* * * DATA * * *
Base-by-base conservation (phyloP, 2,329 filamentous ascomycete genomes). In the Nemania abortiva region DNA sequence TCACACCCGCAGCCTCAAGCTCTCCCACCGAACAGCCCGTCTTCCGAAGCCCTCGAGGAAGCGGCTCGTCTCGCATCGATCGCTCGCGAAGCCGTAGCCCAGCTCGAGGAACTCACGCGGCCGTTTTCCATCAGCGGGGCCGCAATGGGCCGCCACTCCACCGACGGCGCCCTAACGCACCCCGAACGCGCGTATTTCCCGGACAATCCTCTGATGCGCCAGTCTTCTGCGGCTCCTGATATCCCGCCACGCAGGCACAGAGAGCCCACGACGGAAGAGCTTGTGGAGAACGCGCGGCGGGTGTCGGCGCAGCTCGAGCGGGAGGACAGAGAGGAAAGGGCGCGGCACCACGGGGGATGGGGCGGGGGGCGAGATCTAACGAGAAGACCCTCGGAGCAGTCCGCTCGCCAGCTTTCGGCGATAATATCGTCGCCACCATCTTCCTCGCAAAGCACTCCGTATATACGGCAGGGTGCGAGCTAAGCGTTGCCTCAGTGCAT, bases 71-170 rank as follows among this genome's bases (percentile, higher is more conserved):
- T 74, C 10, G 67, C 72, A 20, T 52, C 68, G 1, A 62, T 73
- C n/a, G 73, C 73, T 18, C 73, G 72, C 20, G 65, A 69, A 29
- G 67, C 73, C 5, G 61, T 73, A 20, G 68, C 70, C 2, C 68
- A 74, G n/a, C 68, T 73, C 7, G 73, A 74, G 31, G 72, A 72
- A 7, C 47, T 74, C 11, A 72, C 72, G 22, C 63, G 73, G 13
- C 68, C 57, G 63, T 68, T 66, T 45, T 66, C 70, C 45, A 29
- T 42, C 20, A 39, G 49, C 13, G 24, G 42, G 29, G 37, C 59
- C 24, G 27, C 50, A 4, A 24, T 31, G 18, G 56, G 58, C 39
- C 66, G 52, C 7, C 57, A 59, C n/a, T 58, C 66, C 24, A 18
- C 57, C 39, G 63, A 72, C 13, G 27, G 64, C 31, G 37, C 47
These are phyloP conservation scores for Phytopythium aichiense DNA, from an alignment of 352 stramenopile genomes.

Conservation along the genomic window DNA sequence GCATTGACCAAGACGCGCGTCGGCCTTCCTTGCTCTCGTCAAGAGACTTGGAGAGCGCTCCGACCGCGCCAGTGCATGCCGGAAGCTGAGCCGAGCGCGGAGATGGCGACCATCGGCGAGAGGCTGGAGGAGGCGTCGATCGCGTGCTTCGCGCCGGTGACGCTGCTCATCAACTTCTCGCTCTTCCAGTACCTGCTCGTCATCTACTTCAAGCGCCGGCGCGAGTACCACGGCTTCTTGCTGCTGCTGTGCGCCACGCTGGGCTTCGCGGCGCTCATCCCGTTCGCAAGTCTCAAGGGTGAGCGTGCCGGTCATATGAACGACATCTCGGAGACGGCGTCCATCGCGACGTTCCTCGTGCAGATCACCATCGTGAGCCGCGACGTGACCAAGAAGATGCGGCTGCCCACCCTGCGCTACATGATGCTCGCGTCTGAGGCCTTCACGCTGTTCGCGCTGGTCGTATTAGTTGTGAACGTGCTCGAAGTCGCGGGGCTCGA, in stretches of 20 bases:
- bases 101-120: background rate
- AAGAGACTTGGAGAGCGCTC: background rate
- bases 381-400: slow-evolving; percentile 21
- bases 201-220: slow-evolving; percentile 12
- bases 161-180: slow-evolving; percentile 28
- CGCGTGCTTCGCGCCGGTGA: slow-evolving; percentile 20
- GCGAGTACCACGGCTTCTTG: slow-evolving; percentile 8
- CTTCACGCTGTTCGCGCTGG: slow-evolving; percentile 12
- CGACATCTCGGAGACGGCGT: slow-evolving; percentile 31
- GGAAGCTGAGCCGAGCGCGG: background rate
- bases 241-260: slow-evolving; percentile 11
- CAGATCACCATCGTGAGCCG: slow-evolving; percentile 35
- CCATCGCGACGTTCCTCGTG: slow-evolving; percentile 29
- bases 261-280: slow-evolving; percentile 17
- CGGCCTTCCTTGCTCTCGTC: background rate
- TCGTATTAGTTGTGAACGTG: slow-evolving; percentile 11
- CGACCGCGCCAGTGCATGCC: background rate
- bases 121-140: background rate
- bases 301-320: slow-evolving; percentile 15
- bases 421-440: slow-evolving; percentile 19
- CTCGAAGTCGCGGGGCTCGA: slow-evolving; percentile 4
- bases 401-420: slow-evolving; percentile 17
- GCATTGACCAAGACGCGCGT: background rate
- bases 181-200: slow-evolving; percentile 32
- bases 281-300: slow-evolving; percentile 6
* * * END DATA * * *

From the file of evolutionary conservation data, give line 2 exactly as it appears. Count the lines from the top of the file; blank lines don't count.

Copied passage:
- T 74, C 10, G 67, C 72, A 20, T 52, C 68, G 1, A 62, T 73